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RIP Harve Bennett

harve_bennett MEDFORD, Ore.–Harve Bennett, who produced four “Star Trek” movies and the TV series “Mod Squad,” “The Six Million Dollar Man” and “The Bionic Woman,” died here March 4. He was 84.

MSTies will remember that he was also the executive producer and creator of the TV series “Gemini Man,” seen in episode 814- RIDING WITH DEATH.

Variety has an obit here.

Thanks to Paul for the heads up.

16 Replies to “RIP Harve Bennett”

  1. Dan in WI says:

    When I think Harve Bennett I think of his contributions to the Star Trek movie franchise.

    I’m 41. I’m about as young as you can possible be and still have a memory of seeing Star Wars first run (remember back when movies had more than one run?) in a theater. I grew up with Star Wars and it grew up with me. On the other hand I never cared for Star Trek The Original Series nor did Star Trek The Motion Picture did anything to change my mind. Then along came Bennett and The Wrath of Kahn and suddenly there was a second space based franchise in my life. There is no doubt in my mind Star Trek never would have been anything but a 60’s syndication rerun phenomenon without him. He and his team is what made that franchise truly live again.


  2. WeatherServo9 says:

    This has been a tough few days for Star Trek.


  3. MSTie says:

    RIP Now he’s as elusive as Robert Denby.


  4. robot rump! says:

    well, at least spock has someone else to talk to besides scotty.


  5. jaybird3rd says:

    This is a sad time indeed for classic Star Trek fans: we just recently lost Leonard Nimoy, and now Harve Bennett is gone, too.

    Bennett was involved in many TV shows and movies beyond those already mentioned (my Dad’s favorite was the short-lived “Salvage 1”), but he certainly worked wonders for “Star Trek”. Nimoy referred to the franchise as a “beached whale” after “Star Trek: The Motion Picture”, and Bennett was the one who was most responsible for getting it back on track. Without the success of “Star Trek II” through “Star Trek IV”, I don’t think we would have seen “Star Trek: The Next Generation” or any of the Trek productions which followed it.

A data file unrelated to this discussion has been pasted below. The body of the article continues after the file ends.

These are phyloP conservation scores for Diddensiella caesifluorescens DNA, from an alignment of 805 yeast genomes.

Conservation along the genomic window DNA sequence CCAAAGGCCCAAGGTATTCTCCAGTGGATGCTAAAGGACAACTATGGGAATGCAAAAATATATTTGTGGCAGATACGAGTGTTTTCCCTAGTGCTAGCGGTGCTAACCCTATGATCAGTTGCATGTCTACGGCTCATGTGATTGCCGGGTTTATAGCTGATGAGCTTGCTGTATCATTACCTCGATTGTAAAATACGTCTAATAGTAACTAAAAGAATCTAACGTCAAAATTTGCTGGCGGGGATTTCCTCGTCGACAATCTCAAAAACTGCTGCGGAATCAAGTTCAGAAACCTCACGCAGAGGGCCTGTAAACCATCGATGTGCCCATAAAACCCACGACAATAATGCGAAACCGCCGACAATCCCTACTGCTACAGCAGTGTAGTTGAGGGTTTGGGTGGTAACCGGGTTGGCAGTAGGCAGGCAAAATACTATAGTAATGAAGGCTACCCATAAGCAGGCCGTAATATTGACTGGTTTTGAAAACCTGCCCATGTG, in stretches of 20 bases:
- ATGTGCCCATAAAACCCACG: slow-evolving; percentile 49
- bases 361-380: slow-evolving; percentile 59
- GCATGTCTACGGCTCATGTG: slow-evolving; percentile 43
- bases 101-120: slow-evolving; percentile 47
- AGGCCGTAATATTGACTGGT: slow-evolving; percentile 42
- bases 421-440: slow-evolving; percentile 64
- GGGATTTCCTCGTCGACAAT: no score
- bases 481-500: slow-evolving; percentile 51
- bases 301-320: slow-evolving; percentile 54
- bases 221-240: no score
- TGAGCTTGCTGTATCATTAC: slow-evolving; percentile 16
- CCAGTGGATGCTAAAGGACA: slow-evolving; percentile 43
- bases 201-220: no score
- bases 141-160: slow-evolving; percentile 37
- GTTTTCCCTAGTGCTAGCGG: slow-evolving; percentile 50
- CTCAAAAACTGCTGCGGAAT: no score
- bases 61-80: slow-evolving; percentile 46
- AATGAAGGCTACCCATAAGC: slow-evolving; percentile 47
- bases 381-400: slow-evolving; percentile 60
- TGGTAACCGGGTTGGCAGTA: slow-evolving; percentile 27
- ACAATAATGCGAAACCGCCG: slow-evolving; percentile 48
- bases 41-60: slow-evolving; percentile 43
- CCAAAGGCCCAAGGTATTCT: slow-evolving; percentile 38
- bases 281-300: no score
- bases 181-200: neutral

Bennett was unfamiliar with Star Trek when he was given the assignment to make “Star Trek II”, but he watched every episode and really understood what made “Star Trek” at its best work so well, and I think his writing and his whole approach to the series and characters reflected that. I still like his Trek movies much more than the current incarnation under J.J. Abrams. The Abrams movies may be skillfully-produced action movies, and may bring in lots of box office dollars, but as I see them, they aren’t really true to the spirit of “Star Trek”.


  6. Johnny's nonchalance says:

    I see Ben Murphy turns 73 today. They always come in threes…


  7. radioman970 says:

    I placed a big order with amazon near Christmas. In Search Of boxset with Nimoy. Now he’s gone. Same order, Mod Squad complete series. I promise I ordered nothing MST3K related!!!


  8. jaybird3rd says:

    @#7: I have the “In Search Of” box set also, and I’d highly recommend it to everyone. It was a great series, and with the impressive intellectual range that he brought to it, Nimoy was the perfect host. He even wrote one very good episode on the life of Vincent van Gogh, after having portrayed van Gogh years earlier in a one-man play.

    Another item I’d highly recommend is “Mind Meld”, a conversation between Shatner and Nimoy that was filmed in Nimoy’s backyard. That may not sound very interesting, but they’re both such fascinating people that I was left wanting even more.


  9. Bad Wolf says:

    I watched a lot of Harve Bennett’s interviews in the Six Million Dollar Man DVDs not long ago. He really had a strong hand in several things that were very important to me as a youngster–and are fondly remembered now. I recommend them to hear about an interesting life and man!


  10. Doug Glassman says:

    This is a sad time indeed for classic Star Trek fans: we just recently lost Leonard Nimoy, and now Harve Bennett is gone, too.

    Plus Maurice Hurley died recently. Admittedly he did nearly destroy TNG before the show could get its footing, but at the very least he provided SF Debris with some good snark material.


  11. Th1rt3eN says:

    looking in the local paper to find his obituary…. it’s as elusive as Robert Denby!


  12. Goshzilla says:

    If Hollywood deaths really do come in threes (which is nonsense), Nicholas Meyer might want to get his effects in order.


  13. jaybird3rd says:

    I never understood the whole “death comes in threes” thing, either. People are dying all over the world all the time, so their deaths only come in threes if you group them together in threes.


  14. radioman970 says:

    @8. I didn’t know he had a one man show. Can’t wait to see that episode. and absolutely, all his fans should grab ISO after the price drops back down. It was $40-50 before LN died. It’s like Unsolved Mysteries in the 80s. And One Step Beyond in the 60s.


  15. Dr. Leonard "Bones" McCoy says:

    robot rump!:
    well, at least spock has someone else to talk to besides scotty.

    What am I? Chopped liver?


  16. MSTie says:

    Dr. Leonard “Bones” McCoy: What am I? Chopped liver?

    You’re dead, Jim.


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